America’s New International Role: Public Enemy
It’s not usually what state visits are used for, but then the POTUS doesn’t go for usual. On his first presidential visit to the UK (primarily to open the so-called Fortress of Solitude, a bombproof embassy that has a moat) he’s announced no confidence in our PM and has instead nominated Boris Johnson, as if he can choose the leaders of other countries by blackmailing them over trade. Only the Daily Telegraph, continuing its long history of backing the wrong horse, has reacted positively to the latest diplomatic outrage.
By openly displaying the parliamentary schism we can more clearly see who is a friend and who’s an enemy. Nobody wants to make an enemy of America, especially not in the UK, whose people have always felt a strong bond with Americans. But on the international stage Trump is demoting his country’s status more every day, cosying up to fascist nations and fawning over the Russian dictator who helped elect him and is poisoning British citizens in their own country.
Articles have now started to appear that reassess America’s past international roles, pointing out that the ‘special relationship’ never existed and that America entered WWII with the greatest reluctance, crippling the UK with payments for half a century. People’s opinions are changing fast.
The Observer says; ‘Most Americans believe that the US military is the best and most formidable in the world. If that is correct, why, since the end of World War II, has the US lost every war it started and failed every time it used force without just cause? Indeed, if the US military was a sports team, it would land in the bottom divisions.’
With each new assessment good faith drops, and Trump uses every opportunity to exacerbate the problem. He’s running the USA as a business, daily roughing up his competitors, but it’s a technique that patently doesn’t work. We’re asking ourselves; do we need a trade agreement that will flood the UK with everything from chlorinated chicken to unapproved medicines?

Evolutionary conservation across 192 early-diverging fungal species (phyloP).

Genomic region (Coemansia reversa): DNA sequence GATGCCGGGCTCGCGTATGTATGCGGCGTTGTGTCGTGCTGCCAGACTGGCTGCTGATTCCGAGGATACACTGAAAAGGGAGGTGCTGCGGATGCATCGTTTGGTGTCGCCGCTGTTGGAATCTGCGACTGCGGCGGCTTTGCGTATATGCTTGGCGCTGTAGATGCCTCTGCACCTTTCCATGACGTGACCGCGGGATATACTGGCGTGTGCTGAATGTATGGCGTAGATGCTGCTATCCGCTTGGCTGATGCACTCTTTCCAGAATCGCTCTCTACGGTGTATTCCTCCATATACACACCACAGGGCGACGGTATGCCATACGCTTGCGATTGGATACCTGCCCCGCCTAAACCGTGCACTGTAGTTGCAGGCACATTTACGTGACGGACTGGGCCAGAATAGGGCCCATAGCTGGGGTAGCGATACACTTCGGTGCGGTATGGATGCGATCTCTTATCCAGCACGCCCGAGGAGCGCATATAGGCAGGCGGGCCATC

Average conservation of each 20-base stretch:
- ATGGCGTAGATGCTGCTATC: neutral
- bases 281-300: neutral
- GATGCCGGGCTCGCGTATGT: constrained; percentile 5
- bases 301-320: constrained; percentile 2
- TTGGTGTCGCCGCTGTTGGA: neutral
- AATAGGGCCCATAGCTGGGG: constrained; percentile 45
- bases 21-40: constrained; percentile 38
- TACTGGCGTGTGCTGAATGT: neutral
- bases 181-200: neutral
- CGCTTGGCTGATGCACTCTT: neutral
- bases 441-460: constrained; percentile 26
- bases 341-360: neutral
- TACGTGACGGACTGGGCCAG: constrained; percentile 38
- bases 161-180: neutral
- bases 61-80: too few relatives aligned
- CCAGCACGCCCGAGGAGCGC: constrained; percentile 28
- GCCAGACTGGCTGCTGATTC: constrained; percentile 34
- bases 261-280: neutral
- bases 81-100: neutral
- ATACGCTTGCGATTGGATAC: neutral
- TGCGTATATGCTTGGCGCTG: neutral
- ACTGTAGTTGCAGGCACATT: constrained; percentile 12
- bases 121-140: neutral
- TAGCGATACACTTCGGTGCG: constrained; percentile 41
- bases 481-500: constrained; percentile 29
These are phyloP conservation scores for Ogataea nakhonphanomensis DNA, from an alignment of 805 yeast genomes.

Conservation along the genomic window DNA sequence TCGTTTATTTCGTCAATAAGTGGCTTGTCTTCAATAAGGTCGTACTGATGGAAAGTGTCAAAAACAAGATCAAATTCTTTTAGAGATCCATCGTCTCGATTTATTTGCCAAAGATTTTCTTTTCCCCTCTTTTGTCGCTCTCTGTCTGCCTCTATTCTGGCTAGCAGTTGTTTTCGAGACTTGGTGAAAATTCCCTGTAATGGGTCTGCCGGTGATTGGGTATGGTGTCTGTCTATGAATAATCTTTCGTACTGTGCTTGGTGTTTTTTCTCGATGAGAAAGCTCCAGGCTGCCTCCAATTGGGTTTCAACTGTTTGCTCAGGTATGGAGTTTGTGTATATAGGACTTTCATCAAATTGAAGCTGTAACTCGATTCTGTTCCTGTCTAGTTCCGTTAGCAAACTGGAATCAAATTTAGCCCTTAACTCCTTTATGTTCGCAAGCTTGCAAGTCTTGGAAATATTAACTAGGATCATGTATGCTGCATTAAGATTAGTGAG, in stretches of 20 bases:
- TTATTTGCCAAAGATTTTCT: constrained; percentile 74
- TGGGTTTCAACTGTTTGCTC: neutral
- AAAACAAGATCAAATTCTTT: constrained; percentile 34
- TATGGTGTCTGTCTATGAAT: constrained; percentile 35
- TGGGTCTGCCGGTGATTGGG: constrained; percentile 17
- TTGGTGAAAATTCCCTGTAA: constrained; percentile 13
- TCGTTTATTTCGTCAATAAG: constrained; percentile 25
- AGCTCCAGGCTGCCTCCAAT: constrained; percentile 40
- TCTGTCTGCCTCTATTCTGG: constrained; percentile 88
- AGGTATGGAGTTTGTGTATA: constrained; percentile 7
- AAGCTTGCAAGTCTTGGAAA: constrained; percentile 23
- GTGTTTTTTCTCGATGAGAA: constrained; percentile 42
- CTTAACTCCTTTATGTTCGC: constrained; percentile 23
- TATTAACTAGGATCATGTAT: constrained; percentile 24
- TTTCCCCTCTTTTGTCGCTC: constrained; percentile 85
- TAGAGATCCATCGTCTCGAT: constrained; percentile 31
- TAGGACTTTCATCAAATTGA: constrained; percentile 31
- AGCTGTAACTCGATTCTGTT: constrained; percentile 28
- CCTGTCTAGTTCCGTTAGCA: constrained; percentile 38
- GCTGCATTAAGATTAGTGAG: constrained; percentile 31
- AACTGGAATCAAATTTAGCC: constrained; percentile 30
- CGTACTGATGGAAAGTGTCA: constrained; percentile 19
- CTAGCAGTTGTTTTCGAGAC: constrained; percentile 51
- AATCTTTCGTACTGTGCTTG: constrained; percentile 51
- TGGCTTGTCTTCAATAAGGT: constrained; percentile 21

It must be heartbreaking for Americans who believe in human rights. Pro-Trump voters see only patriotism and a vaguely promised prosperity; everyone else sees a grotesque carnival of greed and stupidity.
British patriotism is tainted in a way that American patriotism is not. We don’t pledge allegiance or have a constitution, and are no longer religious, so patriotism is only taken up by a handful of disenfranchised extremists. We rely instead on a fluctuating system of checks and balances – but this system was thrown into chaos by two lying politicians, David Cameron and Boris Johnson. Now it has Trump to contend with as well.
Perhaps none of this matters. Perhaps it’s all just posturing nonsense, brinkmanship and chest-beating. But it’s insulting for the American people to be misrepresented by their own president. We tell ourselves it can’t last forever, but there’s a danger that deeper damage will become permanent.
As there mass protests assemble here, let’s counteract all this by having some good news from the US!